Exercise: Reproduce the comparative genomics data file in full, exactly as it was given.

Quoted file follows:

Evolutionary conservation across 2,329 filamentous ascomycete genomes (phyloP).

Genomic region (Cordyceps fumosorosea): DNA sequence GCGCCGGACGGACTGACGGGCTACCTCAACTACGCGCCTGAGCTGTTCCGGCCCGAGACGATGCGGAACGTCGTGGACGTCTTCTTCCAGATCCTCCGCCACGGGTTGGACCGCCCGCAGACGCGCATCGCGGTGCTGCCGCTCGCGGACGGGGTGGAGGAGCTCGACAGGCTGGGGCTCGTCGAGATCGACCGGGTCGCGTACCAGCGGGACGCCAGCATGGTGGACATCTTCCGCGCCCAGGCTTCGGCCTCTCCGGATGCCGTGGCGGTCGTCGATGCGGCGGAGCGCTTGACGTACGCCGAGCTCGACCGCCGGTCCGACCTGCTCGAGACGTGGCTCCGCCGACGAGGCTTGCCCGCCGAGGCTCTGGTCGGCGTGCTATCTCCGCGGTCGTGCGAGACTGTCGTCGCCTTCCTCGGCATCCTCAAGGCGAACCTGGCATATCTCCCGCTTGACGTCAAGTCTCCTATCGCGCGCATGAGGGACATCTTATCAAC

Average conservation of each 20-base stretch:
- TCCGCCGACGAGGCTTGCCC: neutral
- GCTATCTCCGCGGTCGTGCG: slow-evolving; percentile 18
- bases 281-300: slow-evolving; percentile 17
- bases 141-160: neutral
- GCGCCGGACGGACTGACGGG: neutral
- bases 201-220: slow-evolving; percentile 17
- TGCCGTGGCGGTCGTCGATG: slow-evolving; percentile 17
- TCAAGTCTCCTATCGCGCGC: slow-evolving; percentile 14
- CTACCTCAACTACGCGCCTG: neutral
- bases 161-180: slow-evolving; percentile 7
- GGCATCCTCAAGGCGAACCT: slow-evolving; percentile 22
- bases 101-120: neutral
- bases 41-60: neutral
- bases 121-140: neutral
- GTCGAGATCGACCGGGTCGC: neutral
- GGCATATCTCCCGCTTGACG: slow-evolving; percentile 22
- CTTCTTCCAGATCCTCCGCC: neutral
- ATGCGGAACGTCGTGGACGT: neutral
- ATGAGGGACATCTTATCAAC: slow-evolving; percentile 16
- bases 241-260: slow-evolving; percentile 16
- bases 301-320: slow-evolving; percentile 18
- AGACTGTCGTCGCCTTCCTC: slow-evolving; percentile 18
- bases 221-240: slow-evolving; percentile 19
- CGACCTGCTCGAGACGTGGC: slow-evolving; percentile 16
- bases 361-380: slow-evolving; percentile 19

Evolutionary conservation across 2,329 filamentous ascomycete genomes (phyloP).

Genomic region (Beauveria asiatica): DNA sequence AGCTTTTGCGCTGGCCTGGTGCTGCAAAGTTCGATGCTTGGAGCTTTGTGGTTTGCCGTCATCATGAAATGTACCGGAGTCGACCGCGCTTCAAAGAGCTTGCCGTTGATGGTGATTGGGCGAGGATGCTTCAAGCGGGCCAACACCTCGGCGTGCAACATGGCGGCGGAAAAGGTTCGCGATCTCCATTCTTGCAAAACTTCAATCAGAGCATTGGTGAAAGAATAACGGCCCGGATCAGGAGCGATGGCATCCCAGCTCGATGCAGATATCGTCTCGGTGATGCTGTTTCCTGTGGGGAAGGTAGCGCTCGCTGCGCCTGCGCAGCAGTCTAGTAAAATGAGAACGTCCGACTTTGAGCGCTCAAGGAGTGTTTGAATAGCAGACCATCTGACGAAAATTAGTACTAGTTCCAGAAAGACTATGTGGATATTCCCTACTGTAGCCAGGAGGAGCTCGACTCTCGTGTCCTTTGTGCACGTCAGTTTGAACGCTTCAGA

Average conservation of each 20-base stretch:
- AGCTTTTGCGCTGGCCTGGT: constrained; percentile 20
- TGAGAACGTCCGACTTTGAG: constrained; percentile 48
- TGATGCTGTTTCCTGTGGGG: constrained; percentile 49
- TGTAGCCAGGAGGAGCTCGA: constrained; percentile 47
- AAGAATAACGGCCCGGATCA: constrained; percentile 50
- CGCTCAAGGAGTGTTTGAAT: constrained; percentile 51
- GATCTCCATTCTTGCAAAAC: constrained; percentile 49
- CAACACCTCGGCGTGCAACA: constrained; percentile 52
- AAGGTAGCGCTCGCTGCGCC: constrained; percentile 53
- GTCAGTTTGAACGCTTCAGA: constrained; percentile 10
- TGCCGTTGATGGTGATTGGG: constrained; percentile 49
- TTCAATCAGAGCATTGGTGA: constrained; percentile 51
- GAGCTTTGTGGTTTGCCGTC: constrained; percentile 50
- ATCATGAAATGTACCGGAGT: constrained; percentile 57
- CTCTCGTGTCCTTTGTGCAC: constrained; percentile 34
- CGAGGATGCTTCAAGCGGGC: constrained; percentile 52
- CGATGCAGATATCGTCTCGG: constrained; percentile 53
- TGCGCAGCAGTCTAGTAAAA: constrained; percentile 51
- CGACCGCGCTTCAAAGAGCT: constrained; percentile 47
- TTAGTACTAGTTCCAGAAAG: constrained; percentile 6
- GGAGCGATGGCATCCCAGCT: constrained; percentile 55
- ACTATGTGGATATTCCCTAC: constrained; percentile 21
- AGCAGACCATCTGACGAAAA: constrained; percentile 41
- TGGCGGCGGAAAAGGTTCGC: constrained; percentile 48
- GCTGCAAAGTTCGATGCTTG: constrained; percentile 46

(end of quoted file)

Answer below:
Evolutionary conservation across 2,329 filamentous ascomycete genomes (phyloP).

Genomic region (Cordyceps fumosorosea): DNA sequence GCGCCGGACGGACTGACGGGCTACCTCAACTACGCGCCTGAGCTGTTCCGGCCCGAGACGATGCGGAACGTCGTGGACGTCTTCTTCCAGATCCTCCGCCACGGGTTGGACCGCCCGCAGACGCGCATCGCGGTGCTGCCGCTCGCGGACGGGGTGGAGGAGCTCGACAGGCTGGGGCTCGTCGAGATCGACCGGGTCGCGTACCAGCGGGACGCCAGCATGGTGGACATCTTCCGCGCCCAGGCTTCGGCCTCTCCGGATGCCGTGGCGGTCGTCGATGCGGCGGAGCGCTTGACGTACGCCGAGCTCGACCGCCGGTCCGACCTGCTCGAGACGTGGCTCCGCCGACGAGGCTTGCCCGCCGAGGCTCTGGTCGGCGTGCTATCTCCGCGGTCGTGCGAGACTGTCGTCGCCTTCCTCGGCATCCTCAAGGCGAACCTGGCATATCTCCCGCTTGACGTCAAGTCTCCTATCGCGCGCATGAGGGACATCTTATCAAC

Average conservation of each 20-base stretch:
- TCCGCCGACGAGGCTTGCCC: neutral
- GCTATCTCCGCGGTCGTGCG: slow-evolving; percentile 18
- bases 281-300: slow-evolving; percentile 17
- bases 141-160: neutral
- GCGCCGGACGGACTGACGGG: neutral
- bases 201-220: slow-evolving; percentile 17
- TGCCGTGGCGGTCGTCGATG: slow-evolving; percentile 17
- TCAAGTCTCCTATCGCGCGC: slow-evolving; percentile 14
- CTACCTCAACTACGCGCCTG: neutral
- bases 161-180: slow-evolving; percentile 7
- GGCATCCTCAAGGCGAACCT: slow-evolving; percentile 22
- bases 101-120: neutral
- bases 41-60: neutral
- bases 121-140: neutral
- GTCGAGATCGACCGGGTCGC: neutral
- GGCATATCTCCCGCTTGACG: slow-evolving; percentile 22
- CTTCTTCCAGATCCTCCGCC: neutral
- ATGCGGAACGTCGTGGACGT: neutral
- ATGAGGGACATCTTATCAAC: slow-evolving; percentile 16
- bases 241-260: slow-evolving; percentile 16
- bases 301-320: slow-evolving; percentile 18
- AGACTGTCGTCGCCTTCCTC: slow-evolving; percentile 18
- bases 221-240: slow-evolving; percentile 19
- CGACCTGCTCGAGACGTGGC: slow-evolving; percentile 16
- bases 361-380: slow-evolving; percentile 19

Evolutionary conservation across 2,329 filamentous ascomycete genomes (phyloP).

Genomic region (Beauveria asiatica): DNA sequence AGCTTTTGCGCTGGCCTGGTGCTGCAAAGTTCGATGCTTGGAGCTTTGTGGTTTGCCGTCATCATGAAATGTACCGGAGTCGACCGCGCTTCAAAGAGCTTGCCGTTGATGGTGATTGGGCGAGGATGCTTCAAGCGGGCCAACACCTCGGCGTGCAACATGGCGGCGGAAAAGGTTCGCGATCTCCATTCTTGCAAAACTTCAATCAGAGCATTGGTGAAAGAATAACGGCCCGGATCAGGAGCGATGGCATCCCAGCTCGATGCAGATATCGTCTCGGTGATGCTGTTTCCTGTGGGGAAGGTAGCGCTCGCTGCGCCTGCGCAGCAGTCTAGTAAAATGAGAACGTCCGACTTTGAGCGCTCAAGGAGTGTTTGAATAGCAGACCATCTGACGAAAATTAGTACTAGTTCCAGAAAGACTATGTGGATATTCCCTACTGTAGCCAGGAGGAGCTCGACTCTCGTGTCCTTTGTGCACGTCAGTTTGAACGCTTCAGA

Average conservation of each 20-base stretch:
- AGCTTTTGCGCTGGCCTGGT: constrained; percentile 20
- TGAGAACGTCCGACTTTGAG: constrained; percentile 48
- TGATGCTGTTTCCTGTGGGG: constrained; percentile 49
- TGTAGCCAGGAGGAGCTCGA: constrained; percentile 47
- AAGAATAACGGCCCGGATCA: constrained; percentile 50
- CGCTCAAGGAGTGTTTGAAT: constrained; percentile 51
- GATCTCCATTCTTGCAAAAC: constrained; percentile 49
- CAACACCTCGGCGTGCAACA: constrained; percentile 52
- AAGGTAGCGCTCGCTGCGCC: constrained; percentile 53
- GTCAGTTTGAACGCTTCAGA: constrained; percentile 10
- TGCCGTTGATGGTGATTGGG: constrained; percentile 49
- TTCAATCAGAGCATTGGTGA: constrained; percentile 51
- GAGCTTTGTGGTTTGCCGTC: constrained; percentile 50
- ATCATGAAATGTACCGGAGT: constrained; percentile 57
- CTCTCGTGTCCTTTGTGCAC: constrained; percentile 34
- CGAGGATGCTTCAAGCGGGC: constrained; percentile 52
- CGATGCAGATATCGTCTCGG: constrained; percentile 53
- TGCGCAGCAGTCTAGTAAAA: constrained; percentile 51
- CGACCGCGCTTCAAAGAGCT: constrained; percentile 47
- TTAGTACTAGTTCCAGAAAG: constrained; percentile 6
- GGAGCGATGGCATCCCAGCT: constrained; percentile 55
- ACTATGTGGATATTCCCTAC: constrained; percentile 21
- AGCAGACCATCTGACGAAAA: constrained; percentile 41
- TGGCGGCGGAAAAGGTTCGC: constrained; percentile 48
- GCTGCAAAGTTCGATGCTTG: constrained; percentile 46